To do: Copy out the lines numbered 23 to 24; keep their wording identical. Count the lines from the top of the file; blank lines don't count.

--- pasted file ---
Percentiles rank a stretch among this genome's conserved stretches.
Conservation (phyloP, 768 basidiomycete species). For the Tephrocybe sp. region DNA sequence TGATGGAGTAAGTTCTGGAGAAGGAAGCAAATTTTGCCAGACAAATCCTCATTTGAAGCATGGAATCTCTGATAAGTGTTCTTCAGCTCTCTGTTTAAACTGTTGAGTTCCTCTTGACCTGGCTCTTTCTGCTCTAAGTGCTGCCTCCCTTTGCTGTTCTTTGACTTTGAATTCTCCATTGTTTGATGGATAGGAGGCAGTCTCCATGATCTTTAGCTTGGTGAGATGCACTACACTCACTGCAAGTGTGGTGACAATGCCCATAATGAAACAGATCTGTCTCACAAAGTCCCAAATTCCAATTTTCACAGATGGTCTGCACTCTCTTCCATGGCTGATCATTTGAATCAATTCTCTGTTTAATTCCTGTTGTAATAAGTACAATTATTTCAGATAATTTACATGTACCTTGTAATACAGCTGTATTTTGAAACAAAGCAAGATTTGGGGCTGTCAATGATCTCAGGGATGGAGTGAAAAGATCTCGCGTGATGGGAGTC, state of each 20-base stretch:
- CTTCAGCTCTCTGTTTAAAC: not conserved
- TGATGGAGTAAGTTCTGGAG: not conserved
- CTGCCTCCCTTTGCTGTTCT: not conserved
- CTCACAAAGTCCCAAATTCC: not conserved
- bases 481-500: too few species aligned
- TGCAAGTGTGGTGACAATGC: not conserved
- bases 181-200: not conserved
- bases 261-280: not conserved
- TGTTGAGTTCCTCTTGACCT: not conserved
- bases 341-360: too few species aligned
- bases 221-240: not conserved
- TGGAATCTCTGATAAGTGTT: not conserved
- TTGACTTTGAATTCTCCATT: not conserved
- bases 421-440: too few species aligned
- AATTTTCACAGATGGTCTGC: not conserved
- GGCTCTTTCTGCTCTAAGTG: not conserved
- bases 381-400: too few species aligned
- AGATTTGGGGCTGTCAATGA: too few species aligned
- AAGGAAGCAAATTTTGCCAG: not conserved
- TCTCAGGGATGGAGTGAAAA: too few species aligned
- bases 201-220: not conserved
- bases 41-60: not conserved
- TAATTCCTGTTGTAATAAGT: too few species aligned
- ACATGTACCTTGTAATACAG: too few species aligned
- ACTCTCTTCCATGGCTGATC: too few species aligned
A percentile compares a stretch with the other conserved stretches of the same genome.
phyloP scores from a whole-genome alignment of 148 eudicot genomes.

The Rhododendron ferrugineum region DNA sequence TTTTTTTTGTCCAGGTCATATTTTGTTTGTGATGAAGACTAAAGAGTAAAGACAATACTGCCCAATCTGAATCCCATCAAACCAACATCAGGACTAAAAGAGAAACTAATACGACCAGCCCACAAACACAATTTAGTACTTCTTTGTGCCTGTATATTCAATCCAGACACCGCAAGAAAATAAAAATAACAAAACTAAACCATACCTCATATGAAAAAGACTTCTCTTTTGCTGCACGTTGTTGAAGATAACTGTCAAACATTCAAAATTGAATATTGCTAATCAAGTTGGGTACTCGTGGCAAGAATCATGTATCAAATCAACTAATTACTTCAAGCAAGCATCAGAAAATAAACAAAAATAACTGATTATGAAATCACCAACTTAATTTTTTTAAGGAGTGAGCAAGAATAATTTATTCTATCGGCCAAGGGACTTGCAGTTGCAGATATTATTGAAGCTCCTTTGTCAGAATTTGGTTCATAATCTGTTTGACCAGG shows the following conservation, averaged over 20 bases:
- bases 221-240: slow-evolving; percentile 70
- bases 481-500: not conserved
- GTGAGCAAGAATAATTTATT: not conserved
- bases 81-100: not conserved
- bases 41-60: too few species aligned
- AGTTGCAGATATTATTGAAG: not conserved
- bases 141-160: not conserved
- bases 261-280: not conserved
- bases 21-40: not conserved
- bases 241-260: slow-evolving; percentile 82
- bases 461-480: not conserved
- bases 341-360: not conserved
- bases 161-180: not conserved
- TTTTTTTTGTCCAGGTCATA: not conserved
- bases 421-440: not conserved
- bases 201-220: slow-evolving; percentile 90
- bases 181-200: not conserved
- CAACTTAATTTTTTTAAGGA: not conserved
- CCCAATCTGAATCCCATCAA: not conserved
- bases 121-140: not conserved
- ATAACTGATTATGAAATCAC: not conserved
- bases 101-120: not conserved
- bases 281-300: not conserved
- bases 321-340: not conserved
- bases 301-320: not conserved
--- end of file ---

- bases 201-220: not conserved
- bases 41-60: not conserved